A Tribute to Graham Day

By Martin Bull

All of us at the BRFPA were sad to hear that our friend Graham Day passed away on the 8th of February, aged 67.

Graham was a genuinely likeable and humble man who always talked more about what he considered his rudimental football skills than the fact that he actually made an excellent career out of it, and played with or against many of the true world greats of the game. 

“Nah, wasn’t me ref, I was somewhere else”

Classic Graham position to find himself in

After starting in the Bristol Senior League at Hanham Athletic and Bristol St George Graham became a Pirate in 1973 and made his debut in March 1975.  Local lad Graham was often the steely yin to Stuart Taylor’s stately yang, making 148 senior appearances for us and enjoying three summers (1975, 77 & 78) in the USA whilst still a Pirate, playing around 20 matches each time with the newly formed Portland Timbers.  No summer rest for Graham!

Gray was yet another Rovers defender who scored a solitary Gas goal, although in a strange way his lack of opportunity up top was a testament to his mobility, as rather like Steve Yates, he was the centre-back who was trusted to guard the half way line whilst his partner, usually the legendary Taylor, was sent up at set pieces.

His sole strike came in February 1977 against Fulham (the same club he had made his debut against two years previously), and he fully admitted that it flew in off his ear. Ouch!

After the 1979 summer season in America Graham signed for Bath City in September 1979, making 19 appearances before returning back across the Atlantic until 1981.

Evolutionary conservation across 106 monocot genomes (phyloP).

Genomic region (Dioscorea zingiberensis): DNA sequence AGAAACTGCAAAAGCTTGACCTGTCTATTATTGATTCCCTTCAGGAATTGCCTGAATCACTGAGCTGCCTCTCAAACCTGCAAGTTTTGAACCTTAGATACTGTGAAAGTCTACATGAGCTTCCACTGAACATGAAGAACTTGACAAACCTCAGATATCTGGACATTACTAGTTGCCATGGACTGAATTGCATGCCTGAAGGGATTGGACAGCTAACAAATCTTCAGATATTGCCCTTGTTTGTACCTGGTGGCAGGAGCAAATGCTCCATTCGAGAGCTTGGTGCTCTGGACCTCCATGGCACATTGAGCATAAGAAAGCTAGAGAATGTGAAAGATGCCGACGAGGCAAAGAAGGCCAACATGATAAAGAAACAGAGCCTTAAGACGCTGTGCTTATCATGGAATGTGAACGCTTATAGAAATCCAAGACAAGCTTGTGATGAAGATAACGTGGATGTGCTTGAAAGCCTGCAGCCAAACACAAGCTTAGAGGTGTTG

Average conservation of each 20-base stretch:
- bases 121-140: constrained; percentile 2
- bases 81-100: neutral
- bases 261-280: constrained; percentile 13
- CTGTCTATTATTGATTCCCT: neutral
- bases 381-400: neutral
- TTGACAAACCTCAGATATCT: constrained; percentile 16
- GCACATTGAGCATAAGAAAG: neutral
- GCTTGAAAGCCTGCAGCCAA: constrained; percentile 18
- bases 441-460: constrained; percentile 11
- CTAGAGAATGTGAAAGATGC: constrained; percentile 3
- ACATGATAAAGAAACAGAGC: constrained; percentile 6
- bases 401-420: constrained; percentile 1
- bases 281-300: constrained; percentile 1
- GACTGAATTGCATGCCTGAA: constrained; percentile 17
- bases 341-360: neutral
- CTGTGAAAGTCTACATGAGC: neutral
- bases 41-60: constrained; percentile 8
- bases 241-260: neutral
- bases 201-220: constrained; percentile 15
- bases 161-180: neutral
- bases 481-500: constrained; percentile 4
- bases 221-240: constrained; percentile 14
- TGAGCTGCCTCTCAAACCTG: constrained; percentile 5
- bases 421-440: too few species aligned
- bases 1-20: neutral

Compared to these two constants in his life the rest of his career was peripatetic though, wandering to Nailsworth and joining Forest Green Rovers for their famous 1981/82 season, winning the Hellenic League whilst letting in only 20 goals, and holding aloft the FA Vase at Wembley, defeating the brilliantly named Rainworth Miners Welfare 3-0.

Graham (top left) at Wembley in 1982 after winning the FA Vase with FGR

Then he reunited yet again with Don Megson when he signing for AFC Bournemouth on 24th March 1983, the exact same day as George Best.  Graham sadly only played in the Hampshire Cup Final, and even George made only five appearances before his retirement, although he did manage to more than double the home gate on his debut from 4,258 to 9,121.

Mr. Day returned to Twerton Park for the 1983-84 season under Bobby Jones, only to be injured in the opening game. This set the tone for the season and in the final league match against Barnet he suffered a broken leg which sidelined him for the whole of the next campaign. He wouldn’t make another first team appearance for the Romans though, ending with 53 appearances and a single goal overall.

After football Graham worked in Kingswood as a financial adviser for 14 years and later became a publican, running ‘The Globe’ and ‘The Rising Sun’ in Frampton Cotterell and, from 2006, the famous Kingswood pub ‘The Old FlowerPot Inn’.  His sons followed him into local non-league football, with Ryan at clubs such as Forest Green and Longwell Green Sports, and Matthew at Oldland Abbotonians.

Graham (right) at the BRFPA Annual Dinner in 2018, with the now late Joe Davis (left)